iPhone and Cell Phone Market Dynamics
CNN Money offers a good breakdown of the current dynamics between cell phone carriers and cell phone manufacturers. It also discusses the options Apple may have in introducing a cell phone to the U.S. market, and how it may upset the current balance of power:
Today, phone companies heavily subsidize handsets in exchange for long-term commitments from customers. That Nokia phone you got for free from Cingular obviously cost the phone company something - probably hundreds of dollars - to buy from Nokia. Cingular, in the meantime, can make all kinds of demands of Nokia: It can ask for special packaging, prominent logo placement, etc.
Device manufacturers reportedly don't like this system in that it devalues their phone, and gives them less control on how to market its phone and accessories. The author feels that Apple's entry into the market could convince consumers to pay a premium for their cell phone.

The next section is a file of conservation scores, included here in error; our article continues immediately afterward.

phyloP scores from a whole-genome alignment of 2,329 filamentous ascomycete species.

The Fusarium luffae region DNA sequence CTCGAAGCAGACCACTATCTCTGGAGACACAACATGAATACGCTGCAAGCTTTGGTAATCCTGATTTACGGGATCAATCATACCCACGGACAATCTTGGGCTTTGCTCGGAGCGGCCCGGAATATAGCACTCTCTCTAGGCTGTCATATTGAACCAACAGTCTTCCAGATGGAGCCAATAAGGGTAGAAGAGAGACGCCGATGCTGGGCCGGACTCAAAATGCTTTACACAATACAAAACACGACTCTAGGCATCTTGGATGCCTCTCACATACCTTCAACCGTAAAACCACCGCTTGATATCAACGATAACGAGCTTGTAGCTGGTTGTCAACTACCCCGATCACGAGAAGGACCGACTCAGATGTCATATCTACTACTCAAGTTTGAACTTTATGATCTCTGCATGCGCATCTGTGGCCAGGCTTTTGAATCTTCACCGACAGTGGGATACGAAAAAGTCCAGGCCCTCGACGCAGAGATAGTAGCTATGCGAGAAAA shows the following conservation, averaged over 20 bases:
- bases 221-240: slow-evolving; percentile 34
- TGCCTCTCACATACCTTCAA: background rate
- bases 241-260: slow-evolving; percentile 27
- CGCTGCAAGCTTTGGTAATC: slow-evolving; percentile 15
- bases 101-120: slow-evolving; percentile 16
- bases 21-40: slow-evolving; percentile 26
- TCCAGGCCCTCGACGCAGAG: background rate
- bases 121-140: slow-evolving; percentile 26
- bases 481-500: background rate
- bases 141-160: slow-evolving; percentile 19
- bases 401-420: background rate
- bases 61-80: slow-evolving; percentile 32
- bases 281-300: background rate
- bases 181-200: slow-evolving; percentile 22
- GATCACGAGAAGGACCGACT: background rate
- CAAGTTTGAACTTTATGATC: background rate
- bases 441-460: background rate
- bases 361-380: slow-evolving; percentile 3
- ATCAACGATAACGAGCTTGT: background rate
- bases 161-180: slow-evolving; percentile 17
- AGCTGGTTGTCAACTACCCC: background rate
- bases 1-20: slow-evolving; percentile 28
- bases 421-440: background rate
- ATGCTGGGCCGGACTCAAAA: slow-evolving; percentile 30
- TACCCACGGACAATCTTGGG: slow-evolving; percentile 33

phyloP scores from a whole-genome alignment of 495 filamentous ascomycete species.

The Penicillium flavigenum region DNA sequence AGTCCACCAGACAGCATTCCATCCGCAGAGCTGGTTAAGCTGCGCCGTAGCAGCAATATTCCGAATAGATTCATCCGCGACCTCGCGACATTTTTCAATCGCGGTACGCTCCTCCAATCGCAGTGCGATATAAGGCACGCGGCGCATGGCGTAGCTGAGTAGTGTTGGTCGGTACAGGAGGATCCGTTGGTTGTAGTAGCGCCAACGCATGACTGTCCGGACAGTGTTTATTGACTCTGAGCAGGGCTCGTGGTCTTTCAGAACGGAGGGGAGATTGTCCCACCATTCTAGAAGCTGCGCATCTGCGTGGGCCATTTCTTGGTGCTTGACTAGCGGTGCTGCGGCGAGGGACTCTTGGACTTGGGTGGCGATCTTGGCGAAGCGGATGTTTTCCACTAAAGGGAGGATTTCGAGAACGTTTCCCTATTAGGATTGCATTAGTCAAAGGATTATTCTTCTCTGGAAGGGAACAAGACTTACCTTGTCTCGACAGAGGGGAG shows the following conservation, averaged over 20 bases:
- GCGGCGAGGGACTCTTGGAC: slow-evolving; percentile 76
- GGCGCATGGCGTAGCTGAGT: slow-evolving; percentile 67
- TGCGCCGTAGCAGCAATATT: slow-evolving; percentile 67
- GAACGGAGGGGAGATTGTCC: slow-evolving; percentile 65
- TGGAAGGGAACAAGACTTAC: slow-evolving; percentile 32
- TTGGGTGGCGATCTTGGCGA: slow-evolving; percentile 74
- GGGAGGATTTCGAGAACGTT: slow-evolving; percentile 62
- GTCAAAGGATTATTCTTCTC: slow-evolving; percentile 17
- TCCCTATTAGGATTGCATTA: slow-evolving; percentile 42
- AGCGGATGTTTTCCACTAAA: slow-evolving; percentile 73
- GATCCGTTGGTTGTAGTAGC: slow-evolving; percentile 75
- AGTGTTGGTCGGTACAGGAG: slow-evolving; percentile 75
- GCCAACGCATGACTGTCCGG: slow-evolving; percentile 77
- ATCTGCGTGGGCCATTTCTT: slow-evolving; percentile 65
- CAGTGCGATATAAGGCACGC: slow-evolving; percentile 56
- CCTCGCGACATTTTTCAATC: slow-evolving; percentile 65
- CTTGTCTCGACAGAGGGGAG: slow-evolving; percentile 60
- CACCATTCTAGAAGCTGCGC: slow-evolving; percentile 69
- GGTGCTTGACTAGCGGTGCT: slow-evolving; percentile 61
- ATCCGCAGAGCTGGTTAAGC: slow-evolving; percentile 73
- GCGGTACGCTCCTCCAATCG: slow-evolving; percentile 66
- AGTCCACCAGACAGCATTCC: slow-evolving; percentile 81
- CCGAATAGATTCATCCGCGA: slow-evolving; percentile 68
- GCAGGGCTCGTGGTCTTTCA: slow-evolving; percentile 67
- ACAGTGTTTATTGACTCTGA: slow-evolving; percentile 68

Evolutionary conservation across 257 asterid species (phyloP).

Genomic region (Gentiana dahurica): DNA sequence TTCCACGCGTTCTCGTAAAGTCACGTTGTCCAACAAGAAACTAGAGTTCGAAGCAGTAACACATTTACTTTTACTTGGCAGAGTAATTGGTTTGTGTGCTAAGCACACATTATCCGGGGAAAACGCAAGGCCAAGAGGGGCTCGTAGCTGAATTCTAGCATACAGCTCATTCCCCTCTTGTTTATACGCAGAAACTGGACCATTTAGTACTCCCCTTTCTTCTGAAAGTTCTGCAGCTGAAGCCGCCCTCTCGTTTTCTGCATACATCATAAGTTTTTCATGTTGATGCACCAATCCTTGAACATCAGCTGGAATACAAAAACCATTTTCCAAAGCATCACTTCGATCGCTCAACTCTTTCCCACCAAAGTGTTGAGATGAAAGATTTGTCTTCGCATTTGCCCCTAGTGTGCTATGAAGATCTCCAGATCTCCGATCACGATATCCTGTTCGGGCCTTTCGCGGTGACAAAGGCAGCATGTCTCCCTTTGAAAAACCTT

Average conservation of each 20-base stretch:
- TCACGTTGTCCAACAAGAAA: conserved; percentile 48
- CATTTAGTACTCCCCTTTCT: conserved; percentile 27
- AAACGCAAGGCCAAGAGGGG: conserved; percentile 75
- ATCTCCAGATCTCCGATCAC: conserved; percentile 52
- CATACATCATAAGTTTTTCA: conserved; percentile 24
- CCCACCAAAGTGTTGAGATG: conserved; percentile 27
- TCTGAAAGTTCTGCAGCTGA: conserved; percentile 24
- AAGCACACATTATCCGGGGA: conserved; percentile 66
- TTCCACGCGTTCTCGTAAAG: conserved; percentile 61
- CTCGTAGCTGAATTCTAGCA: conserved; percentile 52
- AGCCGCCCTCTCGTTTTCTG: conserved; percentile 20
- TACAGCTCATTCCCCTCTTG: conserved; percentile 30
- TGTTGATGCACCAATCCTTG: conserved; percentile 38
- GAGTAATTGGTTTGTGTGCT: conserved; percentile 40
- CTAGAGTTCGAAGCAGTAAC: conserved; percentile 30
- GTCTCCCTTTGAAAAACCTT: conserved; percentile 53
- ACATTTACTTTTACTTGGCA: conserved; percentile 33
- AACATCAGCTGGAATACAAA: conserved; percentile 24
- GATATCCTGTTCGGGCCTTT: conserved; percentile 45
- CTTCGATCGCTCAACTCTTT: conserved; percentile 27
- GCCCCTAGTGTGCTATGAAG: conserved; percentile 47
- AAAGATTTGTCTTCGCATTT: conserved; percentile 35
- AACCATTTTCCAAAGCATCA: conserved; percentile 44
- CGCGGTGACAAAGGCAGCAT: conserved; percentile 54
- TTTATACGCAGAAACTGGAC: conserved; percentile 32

As well, Apple has a retail presence already in place which could serve as a distribution channel for the mobile phones should they decide to offer their own mobile virtual network operator (MVNO) by reselling airtime from another carrier. While this concept of Apple as an MVNO has been primarily speculative, one UBS analyst reported last week that they "believe Apple could launch a branded wireless service in 1Q, purchasing wholesale network service from Cingular."
Finally, another option is one that was hinted at by Kevin Rose. The concept of an "unlocked" phone is more popular in Europe and Asia, but customers can buy a phone independent of service and buy service in the form of SIM cards from Cingular or T-Mobile. This concept, however, is less familiar in the U.S. and could introduce some confusion to the consumers.